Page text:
I am that crazy person who believes that this entire world would be a better place if only everyone would practice yoga. I come by this idea naturally. My mother was a yoga teacher and I grew up practicing. Now I am a teacher, too, and my daily practice has done more for my life than just about anything else I have ever done. I am more mindful, patient, loving, and happy. And that is to say nothing of the physical benefits. When I teach yoga, it is a truly humbling, moving experience. To be able to guide people through their asana and be part of their transformation is the ultimate human connection. In short, yoga is my life. Which is why I have always seen it as a bit of personal failure that my husband dislikes yoga so much.
For him, it is too slow. It is too spiritual. It isn’t enough of a workout and (since I tend to practice hot yoga), it is “too @$!$ hot!” In yoga, we practice non-attachment, so I have tried to not let it bother me that he dislikes something that matters so much to me. But when I see him stressed or focused too much on the future or the past and not enough on the present, I am very aware of how much a consistent practice could improve his life.
It started to become a problem in our marriage. His disdain for a practice that was so important to me started to feel like an insult.
“I am a sports guy,” he always told me me. I got it. Yoga is not everyone’s cup of tea. The asana (physical poses) part of the class may be OK, but the spiritual chanting and praying and mindfulness can make people uncomfortable. I get it. Most of my life, I didn’t love yoga that way either. I practiced for the physical benefit and for the boost my twice a week classes gave to my first love — running. But then I started to let the rest in. I started to enjoy the chanting and believe my teacher when she told me that yoga was a confrontation of the true self. With a daily practice, I have seen all the benefits and I want to share those with the most important person in my life.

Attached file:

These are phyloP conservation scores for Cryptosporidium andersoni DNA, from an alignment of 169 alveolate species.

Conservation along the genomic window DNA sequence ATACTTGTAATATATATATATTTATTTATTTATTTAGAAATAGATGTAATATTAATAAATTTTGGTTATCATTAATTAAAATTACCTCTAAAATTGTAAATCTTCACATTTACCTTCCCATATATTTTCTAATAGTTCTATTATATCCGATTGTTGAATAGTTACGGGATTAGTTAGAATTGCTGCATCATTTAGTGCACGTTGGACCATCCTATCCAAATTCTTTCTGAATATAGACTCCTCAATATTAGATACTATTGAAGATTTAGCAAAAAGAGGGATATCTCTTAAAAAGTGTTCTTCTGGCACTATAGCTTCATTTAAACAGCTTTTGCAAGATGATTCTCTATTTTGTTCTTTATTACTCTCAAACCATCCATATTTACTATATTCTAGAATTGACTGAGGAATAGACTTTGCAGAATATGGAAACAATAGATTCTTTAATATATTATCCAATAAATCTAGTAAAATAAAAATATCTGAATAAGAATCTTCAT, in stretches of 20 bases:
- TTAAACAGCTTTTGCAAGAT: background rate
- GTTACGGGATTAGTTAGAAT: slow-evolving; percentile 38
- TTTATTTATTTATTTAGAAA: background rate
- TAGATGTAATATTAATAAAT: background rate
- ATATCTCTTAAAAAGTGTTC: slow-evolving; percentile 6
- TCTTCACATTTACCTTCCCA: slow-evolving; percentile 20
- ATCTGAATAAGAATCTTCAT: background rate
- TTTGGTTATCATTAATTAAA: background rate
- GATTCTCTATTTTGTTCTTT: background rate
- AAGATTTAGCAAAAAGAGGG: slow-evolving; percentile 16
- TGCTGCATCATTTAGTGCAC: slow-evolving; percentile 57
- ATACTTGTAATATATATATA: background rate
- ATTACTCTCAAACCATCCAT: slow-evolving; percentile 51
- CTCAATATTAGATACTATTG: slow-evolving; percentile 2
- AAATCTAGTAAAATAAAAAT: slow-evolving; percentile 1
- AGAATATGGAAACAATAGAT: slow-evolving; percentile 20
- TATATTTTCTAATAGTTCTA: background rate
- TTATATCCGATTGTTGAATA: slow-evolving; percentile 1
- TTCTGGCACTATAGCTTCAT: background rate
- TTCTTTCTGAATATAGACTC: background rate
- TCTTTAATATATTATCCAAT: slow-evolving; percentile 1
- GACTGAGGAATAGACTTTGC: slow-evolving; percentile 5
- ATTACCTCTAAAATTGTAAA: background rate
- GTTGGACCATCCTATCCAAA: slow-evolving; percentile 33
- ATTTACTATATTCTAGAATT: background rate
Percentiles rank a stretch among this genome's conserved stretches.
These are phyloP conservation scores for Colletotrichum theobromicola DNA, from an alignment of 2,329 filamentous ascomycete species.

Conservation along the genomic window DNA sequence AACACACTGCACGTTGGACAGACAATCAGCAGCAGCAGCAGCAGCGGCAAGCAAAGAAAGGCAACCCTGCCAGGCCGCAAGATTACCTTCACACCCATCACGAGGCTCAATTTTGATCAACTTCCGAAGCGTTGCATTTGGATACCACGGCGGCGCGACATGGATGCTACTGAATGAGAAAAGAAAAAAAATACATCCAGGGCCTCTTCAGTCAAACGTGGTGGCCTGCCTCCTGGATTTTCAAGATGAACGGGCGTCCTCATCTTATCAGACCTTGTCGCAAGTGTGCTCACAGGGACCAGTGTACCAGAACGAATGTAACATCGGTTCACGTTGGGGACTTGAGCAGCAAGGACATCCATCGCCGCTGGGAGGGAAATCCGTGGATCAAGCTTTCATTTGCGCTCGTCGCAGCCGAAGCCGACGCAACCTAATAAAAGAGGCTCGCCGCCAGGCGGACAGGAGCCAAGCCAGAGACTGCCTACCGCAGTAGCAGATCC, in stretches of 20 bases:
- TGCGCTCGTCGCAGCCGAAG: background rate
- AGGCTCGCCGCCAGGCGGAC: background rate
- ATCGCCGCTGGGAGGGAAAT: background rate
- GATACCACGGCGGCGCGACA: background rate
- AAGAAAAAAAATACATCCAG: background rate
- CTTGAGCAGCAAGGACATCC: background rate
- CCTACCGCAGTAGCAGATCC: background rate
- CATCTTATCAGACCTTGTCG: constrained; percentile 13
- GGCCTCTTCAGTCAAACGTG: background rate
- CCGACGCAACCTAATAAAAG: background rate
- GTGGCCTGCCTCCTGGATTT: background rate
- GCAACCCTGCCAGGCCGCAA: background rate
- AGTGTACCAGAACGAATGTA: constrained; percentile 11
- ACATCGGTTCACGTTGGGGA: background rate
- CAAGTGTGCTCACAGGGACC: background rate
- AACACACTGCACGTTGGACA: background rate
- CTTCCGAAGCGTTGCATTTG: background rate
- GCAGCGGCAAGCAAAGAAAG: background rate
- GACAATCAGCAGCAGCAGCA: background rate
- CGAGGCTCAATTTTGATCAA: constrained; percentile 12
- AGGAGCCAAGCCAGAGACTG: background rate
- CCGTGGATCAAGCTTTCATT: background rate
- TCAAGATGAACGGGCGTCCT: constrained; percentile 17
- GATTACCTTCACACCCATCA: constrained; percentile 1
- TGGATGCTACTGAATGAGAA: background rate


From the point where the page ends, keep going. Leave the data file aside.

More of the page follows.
My husband and I have the kind of marriage where everything is shared. I call him in the middle of the day just to tell him the last 10 things that crossed my mind. We are married, but we are also best friends who still treat just about every night like a slumber party. To not be sharing this major part of my life is a little lonely and I started feeling jealous of the married couples I saw in my classes. They seemed so happy together, smiling on their mats and chatting quietly before class. I wanted to share that, too.
It’s hardly as if my husband is inactive. He was an intense high school athlete who went on to become a college Division One athlete. His event was the decathlon and pole vaulting, running, and throwing have always been part of his life. He goes to the gym at least four times a week and skateboards, plays basketball, and swims. It’s not the activity that bothers him. It’s the “yoga.”
“It’s too woo-woo,” he would tell me. And it’s not just that. My husband tends to stick to things he is good at and yoga? Wasn’t one of them. He can’t even sit cross legged without discomfort due to height and inflexibility. How could I get my disdainful, inflexible husband to be more open minded to yoga?
I had to pull out the big guns. Lebron James. It turns out the basketball player has a pretty consistent practice that he credits with a lot of his success on the court. And it turns out he isn’t the only successful athlete who uses yoga in his downtime to recover and rejuvenate. Connecting breath to body movement is fantastic conditioning for any sport and the strength and flexibility gained in yoga is a game changer for many athletes.
For my husband, this was a game changer, too. He started asking when we can practice and if I could design specific flows that would help him target his trouble areas. We are starting to practice more. He is starting to get why so many people swear by it. He’ll get on his mat now. He’s still reluctant and I don’t expect him to love hip openers. Or meditation. Or chanting Om at the end of class. But helping him “discover” yoga has also taught me so much about our marriage and about relationships in general.
It’s not about loving the other person’s interests or always agreeing on every little thing. No couple does that. It’s about compromise. Always. He may never practice the way I do. I may never get why he loves LeBron. But the halfway point is where the magic happens. And what keeps us coming back for more and more.